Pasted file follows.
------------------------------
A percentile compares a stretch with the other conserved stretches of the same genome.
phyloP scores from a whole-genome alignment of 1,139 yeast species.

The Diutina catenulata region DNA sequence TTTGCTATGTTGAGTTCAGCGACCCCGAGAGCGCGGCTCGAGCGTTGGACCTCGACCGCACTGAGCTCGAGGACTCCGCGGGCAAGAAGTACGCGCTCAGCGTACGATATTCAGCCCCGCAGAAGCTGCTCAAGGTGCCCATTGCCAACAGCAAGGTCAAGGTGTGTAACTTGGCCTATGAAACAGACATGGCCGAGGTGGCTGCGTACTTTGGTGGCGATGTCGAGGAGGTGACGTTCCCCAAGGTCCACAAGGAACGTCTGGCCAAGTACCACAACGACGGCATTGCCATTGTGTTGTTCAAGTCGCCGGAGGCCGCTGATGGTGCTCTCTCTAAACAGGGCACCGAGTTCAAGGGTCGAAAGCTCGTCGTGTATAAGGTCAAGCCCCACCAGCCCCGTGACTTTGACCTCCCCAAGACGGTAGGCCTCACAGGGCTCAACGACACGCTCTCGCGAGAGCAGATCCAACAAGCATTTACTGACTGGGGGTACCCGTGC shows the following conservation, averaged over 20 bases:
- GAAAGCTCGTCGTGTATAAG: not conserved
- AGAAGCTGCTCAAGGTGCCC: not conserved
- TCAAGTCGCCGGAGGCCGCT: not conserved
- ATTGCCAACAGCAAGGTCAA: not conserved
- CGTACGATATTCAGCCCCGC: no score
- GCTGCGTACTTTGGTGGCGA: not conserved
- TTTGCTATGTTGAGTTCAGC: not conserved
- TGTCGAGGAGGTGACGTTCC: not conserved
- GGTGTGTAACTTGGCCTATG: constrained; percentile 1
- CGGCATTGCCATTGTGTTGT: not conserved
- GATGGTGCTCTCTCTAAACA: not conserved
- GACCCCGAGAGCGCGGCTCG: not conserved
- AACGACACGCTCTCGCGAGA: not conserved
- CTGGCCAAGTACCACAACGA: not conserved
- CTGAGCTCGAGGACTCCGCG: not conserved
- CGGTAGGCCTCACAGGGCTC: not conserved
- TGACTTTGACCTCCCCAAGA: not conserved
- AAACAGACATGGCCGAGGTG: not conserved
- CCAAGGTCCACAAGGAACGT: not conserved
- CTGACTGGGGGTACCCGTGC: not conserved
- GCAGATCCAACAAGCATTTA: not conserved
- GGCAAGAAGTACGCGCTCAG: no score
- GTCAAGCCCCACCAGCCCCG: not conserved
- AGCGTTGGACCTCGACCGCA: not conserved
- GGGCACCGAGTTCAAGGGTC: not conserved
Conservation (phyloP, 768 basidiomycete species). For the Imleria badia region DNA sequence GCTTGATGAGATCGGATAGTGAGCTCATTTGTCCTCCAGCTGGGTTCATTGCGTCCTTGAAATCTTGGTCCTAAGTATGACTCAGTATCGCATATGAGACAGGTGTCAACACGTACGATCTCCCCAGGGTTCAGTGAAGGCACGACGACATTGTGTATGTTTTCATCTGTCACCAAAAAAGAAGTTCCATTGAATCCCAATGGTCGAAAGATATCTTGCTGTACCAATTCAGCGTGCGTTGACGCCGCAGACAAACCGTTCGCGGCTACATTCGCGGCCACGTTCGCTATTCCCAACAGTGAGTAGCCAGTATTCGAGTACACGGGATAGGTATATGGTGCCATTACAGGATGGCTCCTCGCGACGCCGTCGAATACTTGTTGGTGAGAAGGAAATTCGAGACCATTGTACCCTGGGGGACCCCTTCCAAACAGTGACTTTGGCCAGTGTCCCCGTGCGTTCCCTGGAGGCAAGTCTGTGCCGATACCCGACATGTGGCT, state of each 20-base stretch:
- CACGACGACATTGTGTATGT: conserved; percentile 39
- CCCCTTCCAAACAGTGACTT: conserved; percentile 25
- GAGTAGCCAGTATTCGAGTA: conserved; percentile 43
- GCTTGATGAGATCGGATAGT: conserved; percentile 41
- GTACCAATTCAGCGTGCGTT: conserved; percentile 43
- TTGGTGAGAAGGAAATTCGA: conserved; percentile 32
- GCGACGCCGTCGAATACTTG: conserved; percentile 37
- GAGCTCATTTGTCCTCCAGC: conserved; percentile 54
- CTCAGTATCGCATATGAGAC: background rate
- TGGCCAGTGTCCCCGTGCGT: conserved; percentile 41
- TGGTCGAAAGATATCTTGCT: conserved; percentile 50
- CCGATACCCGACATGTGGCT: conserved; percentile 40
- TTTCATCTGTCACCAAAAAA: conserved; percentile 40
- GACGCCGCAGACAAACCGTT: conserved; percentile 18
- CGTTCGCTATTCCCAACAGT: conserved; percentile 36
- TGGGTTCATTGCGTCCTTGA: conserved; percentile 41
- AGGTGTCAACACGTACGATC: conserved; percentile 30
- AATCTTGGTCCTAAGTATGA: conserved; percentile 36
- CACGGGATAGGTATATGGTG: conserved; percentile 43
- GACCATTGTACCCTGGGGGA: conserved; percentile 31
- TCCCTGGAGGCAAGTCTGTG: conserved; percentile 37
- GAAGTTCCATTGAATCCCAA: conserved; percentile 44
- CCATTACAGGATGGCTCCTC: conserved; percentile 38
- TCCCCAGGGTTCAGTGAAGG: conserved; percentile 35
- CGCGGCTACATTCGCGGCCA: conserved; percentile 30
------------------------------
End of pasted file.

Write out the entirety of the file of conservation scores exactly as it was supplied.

A percentile compares a stretch with the other conserved stretches of the same genome.
phyloP scores from a whole-genome alignment of 1,139 yeast species.

The Diutina catenulata region DNA sequence TTTGCTATGTTGAGTTCAGCGACCCCGAGAGCGCGGCTCGAGCGTTGGACCTCGACCGCACTGAGCTCGAGGACTCCGCGGGCAAGAAGTACGCGCTCAGCGTACGATATTCAGCCCCGCAGAAGCTGCTCAAGGTGCCCATTGCCAACAGCAAGGTCAAGGTGTGTAACTTGGCCTATGAAACAGACATGGCCGAGGTGGCTGCGTACTTTGGTGGCGATGTCGAGGAGGTGACGTTCCCCAAGGTCCACAAGGAACGTCTGGCCAAGTACCACAACGACGGCATTGCCATTGTGTTGTTCAAGTCGCCGGAGGCCGCTGATGGTGCTCTCTCTAAACAGGGCACCGAGTTCAAGGGTCGAAAGCTCGTCGTGTATAAGGTCAAGCCCCACCAGCCCCGTGACTTTGACCTCCCCAAGACGGTAGGCCTCACAGGGCTCAACGACACGCTCTCGCGAGAGCAGATCCAACAAGCATTTACTGACTGGGGGTACCCGTGC shows the following conservation, averaged over 20 bases:
- GAAAGCTCGTCGTGTATAAG: not conserved
- AGAAGCTGCTCAAGGTGCCC: not conserved
- TCAAGTCGCCGGAGGCCGCT: not conserved
- ATTGCCAACAGCAAGGTCAA: not conserved
- CGTACGATATTCAGCCCCGC: no score
- GCTGCGTACTTTGGTGGCGA: not conserved
- TTTGCTATGTTGAGTTCAGC: not conserved
- TGTCGAGGAGGTGACGTTCC: not conserved
- GGTGTGTAACTTGGCCTATG: constrained; percentile 1
- CGGCATTGCCATTGTGTTGT: not conserved
- GATGGTGCTCTCTCTAAACA: not conserved
- GACCCCGAGAGCGCGGCTCG: not conserved
- AACGACACGCTCTCGCGAGA: not conserved
- CTGGCCAAGTACCACAACGA: not conserved
- CTGAGCTCGAGGACTCCGCG: not conserved
- CGGTAGGCCTCACAGGGCTC: not conserved
- TGACTTTGACCTCCCCAAGA: not conserved
- AAACAGACATGGCCGAGGTG: not conserved
- CCAAGGTCCACAAGGAACGT: not conserved
- CTGACTGGGGGTACCCGTGC: not conserved
- GCAGATCCAACAAGCATTTA: not conserved
- GGCAAGAAGTACGCGCTCAG: no score
- GTCAAGCCCCACCAGCCCCG: not conserved
- AGCGTTGGACCTCGACCGCA: not conserved
- GGGCACCGAGTTCAAGGGTC: not conserved
Conservation (phyloP, 768 basidiomycete species). For the Imleria badia region DNA sequence GCTTGATGAGATCGGATAGTGAGCTCATTTGTCCTCCAGCTGGGTTCATTGCGTCCTTGAAATCTTGGTCCTAAGTATGACTCAGTATCGCATATGAGACAGGTGTCAACACGTACGATCTCCCCAGGGTTCAGTGAAGGCACGACGACATTGTGTATGTTTTCATCTGTCACCAAAAAAGAAGTTCCATTGAATCCCAATGGTCGAAAGATATCTTGCTGTACCAATTCAGCGTGCGTTGACGCCGCAGACAAACCGTTCGCGGCTACATTCGCGGCCACGTTCGCTATTCCCAACAGTGAGTAGCCAGTATTCGAGTACACGGGATAGGTATATGGTGCCATTACAGGATGGCTCCTCGCGACGCCGTCGAATACTTGTTGGTGAGAAGGAAATTCGAGACCATTGTACCCTGGGGGACCCCTTCCAAACAGTGACTTTGGCCAGTGTCCCCGTGCGTTCCCTGGAGGCAAGTCTGTGCCGATACCCGACATGTGGCT, state of each 20-base stretch:
- CACGACGACATTGTGTATGT: conserved; percentile 39
- CCCCTTCCAAACAGTGACTT: conserved; percentile 25
- GAGTAGCCAGTATTCGAGTA: conserved; percentile 43
- GCTTGATGAGATCGGATAGT: conserved; percentile 41
- GTACCAATTCAGCGTGCGTT: conserved; percentile 43
- TTGGTGAGAAGGAAATTCGA: conserved; percentile 32
- GCGACGCCGTCGAATACTTG: conserved; percentile 37
- GAGCTCATTTGTCCTCCAGC: conserved; percentile 54
- CTCAGTATCGCATATGAGAC: background rate
- TGGCCAGTGTCCCCGTGCGT: conserved; percentile 41
- TGGTCGAAAGATATCTTGCT: conserved; percentile 50
- CCGATACCCGACATGTGGCT: conserved; percentile 40
- TTTCATCTGTCACCAAAAAA: conserved; percentile 40
- GACGCCGCAGACAAACCGTT: conserved; percentile 18
- CGTTCGCTATTCCCAACAGT: conserved; percentile 36
- TGGGTTCATTGCGTCCTTGA: conserved; percentile 41
- AGGTGTCAACACGTACGATC: conserved; percentile 30
- AATCTTGGTCCTAAGTATGA: conserved; percentile 36
- CACGGGATAGGTATATGGTG: conserved; percentile 43
- GACCATTGTACCCTGGGGGA: conserved; percentile 31
- TCCCTGGAGGCAAGTCTGTG: conserved; percentile 37
- GAAGTTCCATTGAATCCCAA: conserved; percentile 44
- CCATTACAGGATGGCTCCTC: conserved; percentile 38
- TCCCCAGGGTTCAGTGAAGG: conserved; percentile 35
- CGCGGCTACATTCGCGGCCA: conserved; percentile 30